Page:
The Italian Visconti-Sforza Tarot deck dates from around 1450. There are several incomplete decks scattered around the world in various museums and private collections. A few of the cards are permanently missing. Apparently, the Tower and Devil cards are among those that got modern replacements to complete printings of this beautiful deck.
Recently, there have been highly successful reconstructions of various Tarot decks. One of the most well-known is the result of several years of work by the filmmaker Alejandro Jodorowsky and Philippe Camoin who worked on their version of the famous Marseille Tarot deck in the 1990s. Jodorowsky's research and writing about the meanings contained in the that deck are fascinating essential reading for anyone interested in Tarot. He leans toward using the Tarot for self-knowledge and healing. His writing is inspiring. If you want to read what is probably the best book on Tarot, go get 'The Way of Tarot – The Spiritual Teacher in the Cards' by Alejandro Jodorowsky and Marianne Costa.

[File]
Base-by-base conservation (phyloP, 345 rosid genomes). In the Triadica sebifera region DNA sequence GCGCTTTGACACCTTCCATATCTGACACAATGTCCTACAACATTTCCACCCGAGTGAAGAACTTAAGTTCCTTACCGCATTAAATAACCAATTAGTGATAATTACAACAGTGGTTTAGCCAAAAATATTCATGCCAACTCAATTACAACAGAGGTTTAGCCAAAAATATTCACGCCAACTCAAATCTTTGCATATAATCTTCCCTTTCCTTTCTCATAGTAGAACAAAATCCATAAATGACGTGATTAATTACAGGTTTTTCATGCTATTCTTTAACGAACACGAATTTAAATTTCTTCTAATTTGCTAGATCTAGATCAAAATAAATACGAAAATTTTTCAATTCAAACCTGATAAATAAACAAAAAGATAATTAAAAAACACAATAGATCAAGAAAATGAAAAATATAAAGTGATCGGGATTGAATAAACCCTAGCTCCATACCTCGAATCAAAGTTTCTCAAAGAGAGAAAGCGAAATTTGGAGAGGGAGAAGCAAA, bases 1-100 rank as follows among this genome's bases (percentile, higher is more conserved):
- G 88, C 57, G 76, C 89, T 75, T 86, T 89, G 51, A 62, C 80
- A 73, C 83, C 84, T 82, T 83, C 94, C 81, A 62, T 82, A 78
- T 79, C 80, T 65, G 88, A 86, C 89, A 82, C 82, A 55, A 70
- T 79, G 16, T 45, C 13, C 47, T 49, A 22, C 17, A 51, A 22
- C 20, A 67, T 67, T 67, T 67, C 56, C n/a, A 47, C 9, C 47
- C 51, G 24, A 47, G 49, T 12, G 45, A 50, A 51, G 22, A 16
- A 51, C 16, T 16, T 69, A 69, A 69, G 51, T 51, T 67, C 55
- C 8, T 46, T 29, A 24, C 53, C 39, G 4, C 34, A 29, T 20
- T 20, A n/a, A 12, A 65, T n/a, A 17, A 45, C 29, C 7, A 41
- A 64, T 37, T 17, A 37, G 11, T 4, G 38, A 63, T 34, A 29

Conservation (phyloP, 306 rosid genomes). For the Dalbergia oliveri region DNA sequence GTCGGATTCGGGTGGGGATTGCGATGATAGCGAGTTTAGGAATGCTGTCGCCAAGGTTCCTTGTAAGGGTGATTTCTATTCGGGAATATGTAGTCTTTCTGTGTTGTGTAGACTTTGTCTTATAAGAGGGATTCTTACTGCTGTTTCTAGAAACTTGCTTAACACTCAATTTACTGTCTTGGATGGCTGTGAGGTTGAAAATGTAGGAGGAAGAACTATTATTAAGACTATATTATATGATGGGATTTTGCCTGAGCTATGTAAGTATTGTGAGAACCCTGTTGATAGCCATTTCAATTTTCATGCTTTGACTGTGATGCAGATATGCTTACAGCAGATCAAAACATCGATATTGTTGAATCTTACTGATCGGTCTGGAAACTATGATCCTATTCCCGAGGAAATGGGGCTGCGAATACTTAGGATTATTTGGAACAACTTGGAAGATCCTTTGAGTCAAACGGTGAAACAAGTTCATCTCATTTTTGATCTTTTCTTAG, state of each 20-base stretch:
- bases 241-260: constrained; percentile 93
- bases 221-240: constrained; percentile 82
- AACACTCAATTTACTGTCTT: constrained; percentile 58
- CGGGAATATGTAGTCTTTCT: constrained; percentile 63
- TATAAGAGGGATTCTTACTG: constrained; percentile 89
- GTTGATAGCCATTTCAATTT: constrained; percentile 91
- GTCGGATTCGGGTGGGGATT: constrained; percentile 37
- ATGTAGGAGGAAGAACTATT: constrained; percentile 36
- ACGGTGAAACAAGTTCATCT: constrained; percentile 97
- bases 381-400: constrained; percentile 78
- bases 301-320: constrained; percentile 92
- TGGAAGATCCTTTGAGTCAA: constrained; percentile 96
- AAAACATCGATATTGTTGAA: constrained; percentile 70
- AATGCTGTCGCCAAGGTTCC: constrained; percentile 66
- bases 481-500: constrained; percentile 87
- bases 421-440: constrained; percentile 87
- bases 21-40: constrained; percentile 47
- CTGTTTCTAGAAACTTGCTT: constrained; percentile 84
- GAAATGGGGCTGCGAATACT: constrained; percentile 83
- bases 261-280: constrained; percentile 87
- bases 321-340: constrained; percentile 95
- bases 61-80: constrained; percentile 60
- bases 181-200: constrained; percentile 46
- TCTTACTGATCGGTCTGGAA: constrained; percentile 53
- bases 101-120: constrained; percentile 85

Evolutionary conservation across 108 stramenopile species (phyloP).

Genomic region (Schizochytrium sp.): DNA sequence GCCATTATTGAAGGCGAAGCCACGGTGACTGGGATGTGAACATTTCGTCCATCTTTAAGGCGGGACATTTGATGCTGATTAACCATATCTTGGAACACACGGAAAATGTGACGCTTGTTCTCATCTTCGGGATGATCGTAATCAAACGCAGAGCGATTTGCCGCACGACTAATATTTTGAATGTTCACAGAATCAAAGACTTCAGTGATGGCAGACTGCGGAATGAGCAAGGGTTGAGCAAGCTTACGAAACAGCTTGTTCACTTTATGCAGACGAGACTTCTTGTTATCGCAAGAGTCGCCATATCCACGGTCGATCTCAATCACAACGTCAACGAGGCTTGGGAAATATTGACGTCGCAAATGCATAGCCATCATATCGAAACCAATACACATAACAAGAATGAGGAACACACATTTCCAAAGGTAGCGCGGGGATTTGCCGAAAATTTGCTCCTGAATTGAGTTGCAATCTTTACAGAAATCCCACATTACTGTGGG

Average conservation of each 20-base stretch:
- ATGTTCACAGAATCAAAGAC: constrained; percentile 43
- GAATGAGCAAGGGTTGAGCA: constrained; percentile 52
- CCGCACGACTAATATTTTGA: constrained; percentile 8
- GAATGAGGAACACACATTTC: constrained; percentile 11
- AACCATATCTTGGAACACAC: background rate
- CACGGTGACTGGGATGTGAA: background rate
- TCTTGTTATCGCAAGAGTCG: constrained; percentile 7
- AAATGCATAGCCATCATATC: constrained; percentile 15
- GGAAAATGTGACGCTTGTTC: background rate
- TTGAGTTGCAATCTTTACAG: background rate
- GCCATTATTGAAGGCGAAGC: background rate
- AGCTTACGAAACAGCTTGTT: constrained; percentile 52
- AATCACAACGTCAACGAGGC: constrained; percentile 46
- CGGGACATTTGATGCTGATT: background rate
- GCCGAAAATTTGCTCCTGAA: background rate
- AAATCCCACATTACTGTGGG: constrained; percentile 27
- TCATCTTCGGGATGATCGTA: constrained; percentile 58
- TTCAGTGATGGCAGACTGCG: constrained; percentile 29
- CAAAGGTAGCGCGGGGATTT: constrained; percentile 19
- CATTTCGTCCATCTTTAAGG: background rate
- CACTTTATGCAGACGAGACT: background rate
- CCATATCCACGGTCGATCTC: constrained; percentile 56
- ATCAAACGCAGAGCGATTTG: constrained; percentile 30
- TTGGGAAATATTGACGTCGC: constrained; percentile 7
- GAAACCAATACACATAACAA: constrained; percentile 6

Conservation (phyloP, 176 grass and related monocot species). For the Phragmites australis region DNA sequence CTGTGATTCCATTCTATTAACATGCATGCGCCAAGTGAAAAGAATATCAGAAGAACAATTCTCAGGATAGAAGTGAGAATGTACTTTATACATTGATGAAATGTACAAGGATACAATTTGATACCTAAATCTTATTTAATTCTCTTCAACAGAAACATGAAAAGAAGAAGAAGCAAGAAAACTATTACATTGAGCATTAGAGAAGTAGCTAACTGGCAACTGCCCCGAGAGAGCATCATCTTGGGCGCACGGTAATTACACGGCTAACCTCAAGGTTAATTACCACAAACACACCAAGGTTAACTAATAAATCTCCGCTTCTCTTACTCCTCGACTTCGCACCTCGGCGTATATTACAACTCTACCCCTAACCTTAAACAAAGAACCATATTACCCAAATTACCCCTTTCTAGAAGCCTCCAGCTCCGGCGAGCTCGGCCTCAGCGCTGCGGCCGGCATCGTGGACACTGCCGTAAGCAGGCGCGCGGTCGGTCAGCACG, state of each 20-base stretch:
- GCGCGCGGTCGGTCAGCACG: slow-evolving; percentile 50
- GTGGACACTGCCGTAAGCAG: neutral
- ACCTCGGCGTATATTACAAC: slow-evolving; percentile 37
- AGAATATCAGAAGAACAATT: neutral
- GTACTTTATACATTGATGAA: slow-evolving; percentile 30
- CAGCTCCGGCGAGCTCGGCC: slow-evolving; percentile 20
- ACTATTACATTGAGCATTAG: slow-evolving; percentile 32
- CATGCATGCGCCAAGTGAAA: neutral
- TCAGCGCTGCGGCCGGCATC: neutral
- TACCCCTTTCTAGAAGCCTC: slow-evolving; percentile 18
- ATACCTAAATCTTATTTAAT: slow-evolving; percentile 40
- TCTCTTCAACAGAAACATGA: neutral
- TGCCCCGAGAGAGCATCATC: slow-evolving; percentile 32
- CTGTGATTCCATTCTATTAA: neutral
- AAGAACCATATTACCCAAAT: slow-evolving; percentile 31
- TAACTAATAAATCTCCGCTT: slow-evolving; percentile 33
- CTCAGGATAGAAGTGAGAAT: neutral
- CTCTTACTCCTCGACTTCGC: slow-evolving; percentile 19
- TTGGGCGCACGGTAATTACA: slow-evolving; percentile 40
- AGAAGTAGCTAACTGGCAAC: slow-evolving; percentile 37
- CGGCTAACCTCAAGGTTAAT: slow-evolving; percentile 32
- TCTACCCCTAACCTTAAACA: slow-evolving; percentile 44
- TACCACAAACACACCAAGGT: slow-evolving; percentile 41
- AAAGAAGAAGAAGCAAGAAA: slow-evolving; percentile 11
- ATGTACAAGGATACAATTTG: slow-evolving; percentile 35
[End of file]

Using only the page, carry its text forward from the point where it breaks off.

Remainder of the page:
However, the actual cards produced by Jodorowsky have a hard-edged, overly precise clarity to them. Everything is edged in black line. The colors are flat and super saturated. It's too clean and modern looking. It misses an essential ingredient in any great Tarot deck: imprecision. My mystical mind prefers some mess. A little blur always makes a symbol more powerful. Clarity brings Tarot too close to the realm of text. The images should be shrouded, revealing multiple meanings only to close and slightly irrational observation. There are other Marseille decks that avoid this fatal flaw. The Visconti deck appears to have the chaos that I require in spades!